Alaa el-Mohammad, 31, cannot find the words before the pleas of his young children Zeinab, 7, and Omar, 4. How can he tell them that he had to take the body of their mother, Nawal, 28, to the Syrian border without being able to cross into their home country since he would risk arrest or compulsory military recruitment? His relatives had to take over and carry her body to her last resting place in her native village of Sabikhan, near Boukamal.
Nawal is one of the 40 identified Syrian victims of the deadly August 4 explosions that rocked the port of Beirut. "No matter how much it was going to cost me, I absolutely wanted to see her laid to rest in Syria," said her husband, a week after the tragedy that killed at least 180 people. He was lucky enough to receive financial assistance from his employer. But many had no choice but to bury their loved ones in cemeteries reserved for Syrian refugees, such as in Daraya in the Chouf mountains or a remote village in the northern Akkar region. "There are awful cases. Many Syrian families in Lebanon are unaware of their rights, and we are here to assist them," said Yasmin Kayali, co-founder of the NGO Bassmeh & Zeitooneh, adding that a private donor expressed readiness "to pay for the funerals of the Syrian victims of the double explosion."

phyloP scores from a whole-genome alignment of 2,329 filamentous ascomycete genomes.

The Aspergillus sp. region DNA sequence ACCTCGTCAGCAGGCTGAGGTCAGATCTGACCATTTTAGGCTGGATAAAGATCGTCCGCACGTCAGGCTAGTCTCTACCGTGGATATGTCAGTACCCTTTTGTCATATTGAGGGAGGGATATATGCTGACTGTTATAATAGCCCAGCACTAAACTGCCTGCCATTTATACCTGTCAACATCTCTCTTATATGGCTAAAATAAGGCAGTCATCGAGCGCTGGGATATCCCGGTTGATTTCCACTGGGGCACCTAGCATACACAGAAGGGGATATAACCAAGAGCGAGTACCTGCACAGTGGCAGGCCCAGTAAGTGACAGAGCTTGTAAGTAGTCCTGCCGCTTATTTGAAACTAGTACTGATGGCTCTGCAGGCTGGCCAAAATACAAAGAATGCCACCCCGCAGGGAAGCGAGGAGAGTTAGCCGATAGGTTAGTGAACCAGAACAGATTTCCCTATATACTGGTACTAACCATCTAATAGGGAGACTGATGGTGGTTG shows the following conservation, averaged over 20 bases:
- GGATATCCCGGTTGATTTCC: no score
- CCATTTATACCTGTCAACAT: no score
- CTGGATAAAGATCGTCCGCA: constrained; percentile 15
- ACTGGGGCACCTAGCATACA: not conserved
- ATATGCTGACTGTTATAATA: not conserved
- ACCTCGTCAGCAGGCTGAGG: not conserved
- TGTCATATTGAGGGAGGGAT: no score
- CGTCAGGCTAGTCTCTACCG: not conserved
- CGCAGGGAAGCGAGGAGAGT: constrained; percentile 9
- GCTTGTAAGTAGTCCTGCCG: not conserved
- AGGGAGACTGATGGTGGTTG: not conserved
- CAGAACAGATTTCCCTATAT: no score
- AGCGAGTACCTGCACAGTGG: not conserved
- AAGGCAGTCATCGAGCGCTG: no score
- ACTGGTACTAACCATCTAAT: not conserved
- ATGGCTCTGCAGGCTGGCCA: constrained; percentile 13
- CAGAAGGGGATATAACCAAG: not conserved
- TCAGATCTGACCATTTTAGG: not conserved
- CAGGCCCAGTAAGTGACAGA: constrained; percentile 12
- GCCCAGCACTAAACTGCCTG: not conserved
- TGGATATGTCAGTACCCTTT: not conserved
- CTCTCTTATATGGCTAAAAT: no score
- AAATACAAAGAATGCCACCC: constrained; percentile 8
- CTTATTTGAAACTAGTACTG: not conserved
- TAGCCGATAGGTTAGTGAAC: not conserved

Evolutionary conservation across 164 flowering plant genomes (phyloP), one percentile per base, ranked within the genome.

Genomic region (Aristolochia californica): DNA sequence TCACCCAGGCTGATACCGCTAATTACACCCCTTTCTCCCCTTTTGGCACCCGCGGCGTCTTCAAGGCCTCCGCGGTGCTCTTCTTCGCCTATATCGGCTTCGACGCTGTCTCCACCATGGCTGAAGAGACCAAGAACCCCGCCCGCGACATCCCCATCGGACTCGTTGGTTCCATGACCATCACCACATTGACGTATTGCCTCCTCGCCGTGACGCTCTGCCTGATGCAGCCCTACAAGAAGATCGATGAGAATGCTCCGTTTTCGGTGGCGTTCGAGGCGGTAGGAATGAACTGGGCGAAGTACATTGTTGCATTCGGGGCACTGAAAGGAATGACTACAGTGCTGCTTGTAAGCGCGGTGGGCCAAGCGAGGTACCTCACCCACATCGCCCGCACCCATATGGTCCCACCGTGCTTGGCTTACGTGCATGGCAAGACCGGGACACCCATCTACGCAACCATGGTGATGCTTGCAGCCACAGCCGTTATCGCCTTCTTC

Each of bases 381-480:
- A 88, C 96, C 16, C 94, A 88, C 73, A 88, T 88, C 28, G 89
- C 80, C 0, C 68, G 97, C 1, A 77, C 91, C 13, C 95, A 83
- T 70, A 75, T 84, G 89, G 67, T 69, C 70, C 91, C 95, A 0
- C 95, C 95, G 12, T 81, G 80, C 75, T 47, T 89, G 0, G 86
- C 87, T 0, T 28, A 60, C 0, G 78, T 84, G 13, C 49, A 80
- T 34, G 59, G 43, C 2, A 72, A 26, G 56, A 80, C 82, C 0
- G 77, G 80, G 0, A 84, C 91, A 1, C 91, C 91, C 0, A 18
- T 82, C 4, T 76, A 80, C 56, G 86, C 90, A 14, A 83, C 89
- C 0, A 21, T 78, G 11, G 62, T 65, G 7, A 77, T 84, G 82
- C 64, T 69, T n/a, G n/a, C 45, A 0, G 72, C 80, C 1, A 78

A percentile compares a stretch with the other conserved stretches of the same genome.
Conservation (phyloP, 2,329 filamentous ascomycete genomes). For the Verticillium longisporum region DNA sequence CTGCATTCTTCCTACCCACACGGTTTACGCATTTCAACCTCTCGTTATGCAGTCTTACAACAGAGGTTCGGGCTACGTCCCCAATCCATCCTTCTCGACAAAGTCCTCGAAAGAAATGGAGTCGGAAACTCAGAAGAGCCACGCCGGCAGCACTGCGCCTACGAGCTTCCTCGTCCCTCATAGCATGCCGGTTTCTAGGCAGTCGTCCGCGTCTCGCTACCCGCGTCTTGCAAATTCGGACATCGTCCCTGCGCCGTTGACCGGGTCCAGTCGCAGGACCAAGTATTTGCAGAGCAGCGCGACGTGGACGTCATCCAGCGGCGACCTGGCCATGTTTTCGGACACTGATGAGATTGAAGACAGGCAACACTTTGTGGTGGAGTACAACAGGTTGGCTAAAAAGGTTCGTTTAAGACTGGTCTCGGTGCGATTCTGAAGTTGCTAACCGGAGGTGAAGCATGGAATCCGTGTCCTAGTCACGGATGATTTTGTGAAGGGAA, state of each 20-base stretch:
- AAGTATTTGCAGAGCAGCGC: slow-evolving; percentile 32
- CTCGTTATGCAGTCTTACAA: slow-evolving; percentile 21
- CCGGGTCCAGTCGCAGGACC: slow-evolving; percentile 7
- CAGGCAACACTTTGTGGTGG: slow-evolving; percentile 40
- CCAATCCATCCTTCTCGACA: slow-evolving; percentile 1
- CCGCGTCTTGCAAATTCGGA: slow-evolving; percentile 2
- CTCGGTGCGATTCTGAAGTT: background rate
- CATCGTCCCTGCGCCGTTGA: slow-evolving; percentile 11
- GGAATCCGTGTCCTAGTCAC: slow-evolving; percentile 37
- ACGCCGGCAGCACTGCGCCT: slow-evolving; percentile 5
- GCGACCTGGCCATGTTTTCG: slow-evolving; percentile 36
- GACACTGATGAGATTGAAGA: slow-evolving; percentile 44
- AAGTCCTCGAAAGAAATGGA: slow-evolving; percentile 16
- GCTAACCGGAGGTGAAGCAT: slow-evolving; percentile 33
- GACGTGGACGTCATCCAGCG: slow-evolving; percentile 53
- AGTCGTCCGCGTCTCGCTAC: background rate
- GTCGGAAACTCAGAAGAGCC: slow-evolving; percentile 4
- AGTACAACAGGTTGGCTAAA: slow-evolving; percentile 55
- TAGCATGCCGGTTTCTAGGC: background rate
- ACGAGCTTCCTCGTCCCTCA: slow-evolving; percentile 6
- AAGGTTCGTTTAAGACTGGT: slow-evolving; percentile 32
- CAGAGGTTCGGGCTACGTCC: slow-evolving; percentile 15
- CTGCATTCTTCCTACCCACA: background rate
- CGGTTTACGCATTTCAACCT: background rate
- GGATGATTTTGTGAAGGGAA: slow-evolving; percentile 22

Who is going to remember those Syrians who lost their lives? They thought they had escaped the worst by fleeing the war in their home country, sometimes under the most impossible conditions. They rebuilt their lives in Lebanon, founded a home, and were satisfied with the little this neighboring country had to offer them despite confronting daily forms of widespread racism. Under tents hastily pitched in the streets of Gemmayzeh, where NGOs work hard to distribute aid to the victims, Alaa was denied assistance. "Are you Syrian? Go on your way," a man told him.